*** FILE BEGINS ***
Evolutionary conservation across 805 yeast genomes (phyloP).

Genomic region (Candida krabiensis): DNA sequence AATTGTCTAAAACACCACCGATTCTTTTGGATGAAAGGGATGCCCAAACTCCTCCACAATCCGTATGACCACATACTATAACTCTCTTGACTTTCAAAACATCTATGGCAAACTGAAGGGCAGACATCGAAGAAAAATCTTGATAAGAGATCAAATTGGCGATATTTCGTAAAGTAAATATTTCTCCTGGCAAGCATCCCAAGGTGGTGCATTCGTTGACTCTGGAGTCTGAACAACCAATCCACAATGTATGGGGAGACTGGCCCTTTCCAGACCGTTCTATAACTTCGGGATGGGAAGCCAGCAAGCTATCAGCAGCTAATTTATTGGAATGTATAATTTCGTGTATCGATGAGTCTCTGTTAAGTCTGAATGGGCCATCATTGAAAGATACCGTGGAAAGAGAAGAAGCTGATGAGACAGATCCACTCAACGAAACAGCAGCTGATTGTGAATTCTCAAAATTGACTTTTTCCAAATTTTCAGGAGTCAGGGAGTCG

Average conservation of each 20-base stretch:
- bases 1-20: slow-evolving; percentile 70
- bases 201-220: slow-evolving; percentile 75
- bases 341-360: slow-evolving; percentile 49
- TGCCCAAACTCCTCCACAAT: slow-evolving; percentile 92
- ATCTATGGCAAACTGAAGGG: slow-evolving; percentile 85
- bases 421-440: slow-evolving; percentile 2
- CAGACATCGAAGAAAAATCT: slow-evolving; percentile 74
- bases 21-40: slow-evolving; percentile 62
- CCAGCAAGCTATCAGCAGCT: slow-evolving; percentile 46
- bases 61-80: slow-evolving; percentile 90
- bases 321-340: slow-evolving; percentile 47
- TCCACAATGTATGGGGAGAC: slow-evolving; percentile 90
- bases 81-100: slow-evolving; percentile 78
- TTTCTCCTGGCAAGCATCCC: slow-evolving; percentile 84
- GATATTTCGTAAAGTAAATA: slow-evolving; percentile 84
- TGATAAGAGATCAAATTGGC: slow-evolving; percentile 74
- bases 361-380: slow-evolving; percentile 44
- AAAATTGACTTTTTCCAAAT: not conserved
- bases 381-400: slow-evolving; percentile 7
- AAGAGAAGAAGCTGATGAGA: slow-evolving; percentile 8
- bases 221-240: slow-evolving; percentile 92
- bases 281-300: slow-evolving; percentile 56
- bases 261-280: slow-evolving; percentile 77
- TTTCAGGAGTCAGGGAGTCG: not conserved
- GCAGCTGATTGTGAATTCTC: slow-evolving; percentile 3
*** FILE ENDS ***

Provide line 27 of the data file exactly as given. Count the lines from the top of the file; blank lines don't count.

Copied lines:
- TTTCAGGAGTCAGGGAGTCG: not conserved